Precommercial free thinning at age 20 to reduce aspen dominance and favor northern hardwood species.
Pre-treatment stand description and condition
Stand establishment and management history:
Timber harvest in summer and winter of 1991. Average stand age approx. 65-70 years.
Silviculture prescription for the 1991 treatment: Cut all live hardwood trees 2” DBH and greater; cut all live softwood trees 5” DBH and greater; except: do not cut: black ash, yellow birch, black spruce, or tamarack. Only cut painted red oak and white pine (23 red oak with 2-line chestnut borer dieback were cut, and 6 white pine with blister rust were cut).
Pre-treatment species composition:
Volume harvested in 1991 by species:
Aspen 915 cd
P. Birch* 367 cd
Basswood 274 cd
S. Maple* 167 cd
R Oak 74 cd
W. Pine 12 cd
TOTAL 1,809 cd
Refer to Table 1 for the results of a 2010 regeneration survey, completed shortly before the hardwood crown release described below.
Table 1: Regen survey results from 2010, pre-hardwood crown release
Fond du Lac’s primary forest covertype is aspen (quaking) comprising nearly 60% of total forested covertypes. Only 13% of the primary forest covertypes are northern hardwoods (a mix of species including sugar maple, basswood, and yellowbirch). Where the habitat type is suitable for hardwood growth, the forestry program is trying to increase the amount of northern hardwood primary covertypes.
Crown release of desired species by free thinning (combination of crown and selection thinning) of competing non-hardwood species. Crop trees are identified and non-crop trees whose crowns are within 3-4 feet of the crop tree’s crown are cut on at least 3 sides. Crop trees include paper birch, red oak, ash, yellow birch, and sugar maple. Conifer species on this site are rare and are also considered crop species. They include primarily white pine, white spruce, and balsam fir. The primary competing non-crop species is quaking aspen whose growth surpasses the hardwood growth because it is growing from an already well-established root system.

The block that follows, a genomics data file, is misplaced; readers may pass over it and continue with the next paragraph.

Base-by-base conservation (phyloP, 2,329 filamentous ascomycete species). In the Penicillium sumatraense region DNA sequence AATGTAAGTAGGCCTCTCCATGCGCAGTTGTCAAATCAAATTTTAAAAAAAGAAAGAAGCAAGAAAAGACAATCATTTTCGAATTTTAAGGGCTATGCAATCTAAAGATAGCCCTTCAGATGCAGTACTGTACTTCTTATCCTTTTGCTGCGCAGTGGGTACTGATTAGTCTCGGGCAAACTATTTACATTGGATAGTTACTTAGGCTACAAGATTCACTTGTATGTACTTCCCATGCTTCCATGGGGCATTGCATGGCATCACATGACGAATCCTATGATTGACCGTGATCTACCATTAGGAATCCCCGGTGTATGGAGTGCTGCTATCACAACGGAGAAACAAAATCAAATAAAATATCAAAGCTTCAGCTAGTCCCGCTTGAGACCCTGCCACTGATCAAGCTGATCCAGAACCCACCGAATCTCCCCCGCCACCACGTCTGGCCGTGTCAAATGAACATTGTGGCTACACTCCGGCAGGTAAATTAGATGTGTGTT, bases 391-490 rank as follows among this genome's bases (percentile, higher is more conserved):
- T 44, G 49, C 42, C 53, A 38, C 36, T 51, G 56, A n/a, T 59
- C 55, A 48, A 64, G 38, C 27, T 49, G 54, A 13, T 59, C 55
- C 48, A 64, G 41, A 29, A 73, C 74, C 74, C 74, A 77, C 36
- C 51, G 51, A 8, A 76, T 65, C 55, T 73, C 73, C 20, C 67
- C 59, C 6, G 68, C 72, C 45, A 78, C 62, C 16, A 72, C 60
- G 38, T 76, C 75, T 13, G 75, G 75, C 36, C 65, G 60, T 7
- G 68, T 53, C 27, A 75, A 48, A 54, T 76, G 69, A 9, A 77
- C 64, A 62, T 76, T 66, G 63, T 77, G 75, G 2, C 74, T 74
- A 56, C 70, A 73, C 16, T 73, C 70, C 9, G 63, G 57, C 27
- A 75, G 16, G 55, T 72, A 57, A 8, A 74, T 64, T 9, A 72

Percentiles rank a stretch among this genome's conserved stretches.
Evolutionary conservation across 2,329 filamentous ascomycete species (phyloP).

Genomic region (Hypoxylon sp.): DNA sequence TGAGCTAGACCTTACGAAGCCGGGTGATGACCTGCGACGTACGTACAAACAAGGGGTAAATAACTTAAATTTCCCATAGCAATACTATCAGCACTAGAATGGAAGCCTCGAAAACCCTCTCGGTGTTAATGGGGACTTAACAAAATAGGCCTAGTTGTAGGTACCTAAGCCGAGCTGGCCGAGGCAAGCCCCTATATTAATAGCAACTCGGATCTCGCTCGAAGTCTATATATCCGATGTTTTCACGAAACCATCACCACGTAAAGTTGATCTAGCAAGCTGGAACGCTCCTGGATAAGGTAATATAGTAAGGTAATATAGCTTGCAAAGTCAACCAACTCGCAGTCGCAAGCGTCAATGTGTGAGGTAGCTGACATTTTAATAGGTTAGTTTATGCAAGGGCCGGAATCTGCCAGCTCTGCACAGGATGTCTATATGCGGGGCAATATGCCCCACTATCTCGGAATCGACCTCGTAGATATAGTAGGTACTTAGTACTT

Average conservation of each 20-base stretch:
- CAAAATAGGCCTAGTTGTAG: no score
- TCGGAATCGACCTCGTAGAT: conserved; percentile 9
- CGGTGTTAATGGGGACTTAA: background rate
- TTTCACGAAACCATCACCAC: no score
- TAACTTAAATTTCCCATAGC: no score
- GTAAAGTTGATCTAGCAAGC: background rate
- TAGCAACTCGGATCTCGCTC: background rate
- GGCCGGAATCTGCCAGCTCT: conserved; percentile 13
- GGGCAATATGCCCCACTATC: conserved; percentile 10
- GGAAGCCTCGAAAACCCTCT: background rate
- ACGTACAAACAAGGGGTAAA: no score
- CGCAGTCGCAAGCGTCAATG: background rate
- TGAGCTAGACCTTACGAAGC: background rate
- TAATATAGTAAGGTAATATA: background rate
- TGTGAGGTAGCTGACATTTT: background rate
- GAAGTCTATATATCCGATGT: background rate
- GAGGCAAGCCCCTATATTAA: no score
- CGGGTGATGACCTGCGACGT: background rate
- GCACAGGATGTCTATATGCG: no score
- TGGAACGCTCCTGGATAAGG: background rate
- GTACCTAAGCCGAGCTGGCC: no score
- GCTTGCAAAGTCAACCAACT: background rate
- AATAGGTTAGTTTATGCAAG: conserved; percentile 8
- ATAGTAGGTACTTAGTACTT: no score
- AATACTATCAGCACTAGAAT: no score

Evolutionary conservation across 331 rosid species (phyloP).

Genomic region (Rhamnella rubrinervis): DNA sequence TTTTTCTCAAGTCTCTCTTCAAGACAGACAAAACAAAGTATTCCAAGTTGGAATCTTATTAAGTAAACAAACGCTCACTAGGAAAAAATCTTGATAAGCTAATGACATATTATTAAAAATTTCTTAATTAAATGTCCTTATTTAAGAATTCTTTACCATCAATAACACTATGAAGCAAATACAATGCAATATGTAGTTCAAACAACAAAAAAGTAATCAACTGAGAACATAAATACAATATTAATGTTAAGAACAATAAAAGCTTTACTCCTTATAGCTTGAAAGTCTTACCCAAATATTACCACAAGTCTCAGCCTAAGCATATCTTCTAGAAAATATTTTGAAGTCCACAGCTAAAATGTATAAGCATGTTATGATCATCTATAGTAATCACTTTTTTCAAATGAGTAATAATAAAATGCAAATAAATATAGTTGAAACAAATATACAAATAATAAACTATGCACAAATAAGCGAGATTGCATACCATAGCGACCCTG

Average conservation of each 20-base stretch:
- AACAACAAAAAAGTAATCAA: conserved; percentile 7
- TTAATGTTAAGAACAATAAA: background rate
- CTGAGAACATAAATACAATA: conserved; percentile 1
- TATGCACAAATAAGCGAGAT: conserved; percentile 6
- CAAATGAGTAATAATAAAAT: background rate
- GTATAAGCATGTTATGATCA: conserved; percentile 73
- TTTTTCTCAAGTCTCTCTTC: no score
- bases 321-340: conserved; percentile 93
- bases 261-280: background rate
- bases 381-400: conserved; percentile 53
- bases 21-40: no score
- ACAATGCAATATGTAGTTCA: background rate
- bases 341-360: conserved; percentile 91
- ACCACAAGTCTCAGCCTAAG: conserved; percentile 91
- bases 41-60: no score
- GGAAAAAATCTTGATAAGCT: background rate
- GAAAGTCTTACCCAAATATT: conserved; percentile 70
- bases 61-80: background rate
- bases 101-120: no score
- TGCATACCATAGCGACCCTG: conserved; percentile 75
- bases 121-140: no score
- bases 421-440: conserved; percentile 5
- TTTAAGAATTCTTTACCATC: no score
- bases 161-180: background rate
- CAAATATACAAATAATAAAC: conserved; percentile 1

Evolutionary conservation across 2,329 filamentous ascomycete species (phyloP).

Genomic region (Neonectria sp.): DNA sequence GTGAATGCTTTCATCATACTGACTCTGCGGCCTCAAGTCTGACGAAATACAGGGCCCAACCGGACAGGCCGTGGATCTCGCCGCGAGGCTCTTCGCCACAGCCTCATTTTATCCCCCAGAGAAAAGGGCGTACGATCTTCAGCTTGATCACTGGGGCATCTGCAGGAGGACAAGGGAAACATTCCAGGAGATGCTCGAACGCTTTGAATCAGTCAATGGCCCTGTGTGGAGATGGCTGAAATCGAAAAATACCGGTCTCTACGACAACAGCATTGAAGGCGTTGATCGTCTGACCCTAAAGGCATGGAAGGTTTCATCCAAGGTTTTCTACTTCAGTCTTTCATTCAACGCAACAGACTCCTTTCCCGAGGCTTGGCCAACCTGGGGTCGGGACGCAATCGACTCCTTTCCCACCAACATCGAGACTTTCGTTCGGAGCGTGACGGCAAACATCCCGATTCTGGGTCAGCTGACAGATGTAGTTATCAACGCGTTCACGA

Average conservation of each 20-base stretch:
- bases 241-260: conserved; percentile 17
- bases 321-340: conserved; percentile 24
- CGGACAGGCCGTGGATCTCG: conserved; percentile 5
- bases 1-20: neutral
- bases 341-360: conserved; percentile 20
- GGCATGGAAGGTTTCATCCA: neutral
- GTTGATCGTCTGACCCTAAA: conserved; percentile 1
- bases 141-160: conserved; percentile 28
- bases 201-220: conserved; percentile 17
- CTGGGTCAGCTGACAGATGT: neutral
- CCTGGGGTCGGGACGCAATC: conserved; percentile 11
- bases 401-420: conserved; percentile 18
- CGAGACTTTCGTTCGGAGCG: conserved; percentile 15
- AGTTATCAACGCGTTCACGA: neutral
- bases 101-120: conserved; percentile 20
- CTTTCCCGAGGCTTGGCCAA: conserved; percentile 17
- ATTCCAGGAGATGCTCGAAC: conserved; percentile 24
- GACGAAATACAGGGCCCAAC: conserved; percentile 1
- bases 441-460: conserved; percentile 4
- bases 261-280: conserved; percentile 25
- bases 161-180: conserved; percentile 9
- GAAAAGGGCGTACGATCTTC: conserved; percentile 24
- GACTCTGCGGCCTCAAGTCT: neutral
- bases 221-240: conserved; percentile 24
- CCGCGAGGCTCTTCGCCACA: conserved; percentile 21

Figures 1&2: Typical untreated areas in the FDL Maki Rd thinning site
What actually happened during the treatment
Crop trees were flagged ahead of time which allowed cutting crews to focus on cutting and not worry about spacing, tree id, prioritizing species, etc. This worked well. Crews were instructed to cut or sever all stems within approx. 6 feet, where crowns were in competition with flagged crop trees. Work was done using chainsaws. Severed stems were bucked to lie flat and left in the woods.
Refer to Table 2 for post-treatment data by species and size class.
Table 2: Survey results post-hardwood crown release square
Data collection methodology for pre- and post-release (Tables 1 & 2):
Randomly distributed fixed-radius circular plots, 1/250th acre in size. Plot locations were different during both measurement periods. Tally all commercial tree species <5" dbh and >12" in height within plot radius in 2 size classes. Plot is considered stocked if it meets above noted stocking criteria